Managers like to believe home-based employees are working as hard as if they were in the office, even if their attire is probably a little less than professional. But appearances — or, in this case, the lack of them — sometimes aren’t what they seem, and it’s not always because a particular teleworker is lazy. “Virtual work amplifies pre-existing problems within an organization,” says Michael Dziak, an Atlanta-based trainer and consultant specializing in telework programs.
For example, effective performance measurements may be missing, or managers may be poor at handling their people and expectations. But even healthy companies can have subpar teleworkers if there is an unsuitable work environment at home. Dziak recommends employees sign an agreement detailing their working guidelines, which should include specifics about child care, safety and security measures and reporting procedures.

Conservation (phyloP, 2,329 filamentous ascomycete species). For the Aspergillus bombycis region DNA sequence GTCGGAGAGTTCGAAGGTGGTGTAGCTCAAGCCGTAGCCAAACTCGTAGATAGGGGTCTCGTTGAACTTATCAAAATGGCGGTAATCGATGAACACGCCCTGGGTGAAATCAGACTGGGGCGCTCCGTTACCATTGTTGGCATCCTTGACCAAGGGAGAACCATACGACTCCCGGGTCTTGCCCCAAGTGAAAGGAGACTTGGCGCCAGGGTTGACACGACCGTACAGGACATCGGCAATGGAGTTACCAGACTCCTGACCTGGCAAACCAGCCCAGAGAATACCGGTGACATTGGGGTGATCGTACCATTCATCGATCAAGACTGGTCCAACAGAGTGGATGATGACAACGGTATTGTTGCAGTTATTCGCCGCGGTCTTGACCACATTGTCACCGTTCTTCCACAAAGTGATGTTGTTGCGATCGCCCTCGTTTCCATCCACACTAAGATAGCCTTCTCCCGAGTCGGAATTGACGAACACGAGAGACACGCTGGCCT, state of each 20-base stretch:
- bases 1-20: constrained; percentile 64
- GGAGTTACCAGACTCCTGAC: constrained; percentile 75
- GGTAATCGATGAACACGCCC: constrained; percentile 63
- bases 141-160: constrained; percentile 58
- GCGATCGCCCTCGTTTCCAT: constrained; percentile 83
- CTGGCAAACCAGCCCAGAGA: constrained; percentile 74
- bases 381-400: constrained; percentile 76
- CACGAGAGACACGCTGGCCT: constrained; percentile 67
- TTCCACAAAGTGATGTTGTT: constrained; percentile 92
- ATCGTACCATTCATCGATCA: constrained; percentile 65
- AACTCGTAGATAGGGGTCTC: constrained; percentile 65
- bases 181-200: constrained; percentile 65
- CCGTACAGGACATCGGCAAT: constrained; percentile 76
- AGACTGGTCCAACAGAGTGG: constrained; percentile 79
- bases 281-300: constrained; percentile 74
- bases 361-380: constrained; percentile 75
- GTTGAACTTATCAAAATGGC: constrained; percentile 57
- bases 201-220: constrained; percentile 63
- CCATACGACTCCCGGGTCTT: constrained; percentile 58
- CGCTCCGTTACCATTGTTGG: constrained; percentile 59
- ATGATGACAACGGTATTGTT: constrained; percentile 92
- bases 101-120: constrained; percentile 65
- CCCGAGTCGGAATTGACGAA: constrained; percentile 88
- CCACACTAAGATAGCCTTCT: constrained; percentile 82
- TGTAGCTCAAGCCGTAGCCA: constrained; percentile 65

Poor performance could also be due to a lack of technology. Computing giant IBM Canada, for one, relies on tools such as instant messaging and collaboration software to keep tabs on its 8,000 employees who work off-site and keep them in touch with colleagues.
Of course, employees may seem to be goofing off at home because they are. In that case, managers need to wield discipline just as they would with any slacker. At the same time, companies should examine their policies on the types of employees allowed to work from home. Dziak says teleworkers should demonstrate strong motivation and the ability to work unsupervised. They should also be average or better performers, have no disciplinary actions on their record, and have been with the company for at least six months.
Implementing a telework program may seem like a lot of extra hassle, but the benefits include significant savings on real estate, a competitive advantage when hiring and even improved managerial performance. “We’ve noticed virtual workers make good managers even better, because it forces them to track everybody’s performance more closely and become better communicators,” Dziak says. If done properly, there’s no reason pajama-clad employees can’t be among a company’s top contributors.